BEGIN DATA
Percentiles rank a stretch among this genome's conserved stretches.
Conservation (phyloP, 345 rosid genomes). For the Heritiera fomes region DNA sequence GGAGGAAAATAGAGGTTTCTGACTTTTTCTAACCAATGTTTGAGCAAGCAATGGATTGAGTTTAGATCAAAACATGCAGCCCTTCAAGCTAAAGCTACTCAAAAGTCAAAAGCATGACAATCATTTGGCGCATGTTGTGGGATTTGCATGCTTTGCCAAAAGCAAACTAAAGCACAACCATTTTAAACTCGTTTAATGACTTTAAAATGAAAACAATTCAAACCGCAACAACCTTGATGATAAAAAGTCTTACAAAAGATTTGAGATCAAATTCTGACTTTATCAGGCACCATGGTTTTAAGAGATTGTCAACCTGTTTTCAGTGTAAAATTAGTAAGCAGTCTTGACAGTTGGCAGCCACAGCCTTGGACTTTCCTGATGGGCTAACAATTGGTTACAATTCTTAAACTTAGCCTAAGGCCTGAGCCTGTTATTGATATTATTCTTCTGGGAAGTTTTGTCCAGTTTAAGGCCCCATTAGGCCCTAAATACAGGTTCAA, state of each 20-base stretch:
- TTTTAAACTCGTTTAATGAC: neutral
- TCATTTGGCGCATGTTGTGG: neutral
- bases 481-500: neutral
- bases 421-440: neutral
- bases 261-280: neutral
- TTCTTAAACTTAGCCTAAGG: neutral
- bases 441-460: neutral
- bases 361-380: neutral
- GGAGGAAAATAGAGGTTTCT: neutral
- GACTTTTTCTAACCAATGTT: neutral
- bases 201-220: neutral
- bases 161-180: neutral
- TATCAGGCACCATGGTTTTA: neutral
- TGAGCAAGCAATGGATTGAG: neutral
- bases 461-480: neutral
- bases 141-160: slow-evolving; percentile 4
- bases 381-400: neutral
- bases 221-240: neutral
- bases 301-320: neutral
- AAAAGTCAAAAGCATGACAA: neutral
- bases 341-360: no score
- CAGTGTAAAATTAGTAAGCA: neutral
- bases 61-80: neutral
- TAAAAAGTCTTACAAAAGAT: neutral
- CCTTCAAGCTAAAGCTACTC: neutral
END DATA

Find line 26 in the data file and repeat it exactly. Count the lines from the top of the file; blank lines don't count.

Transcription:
- TAAAAAGTCTTACAAAAGAT: neutral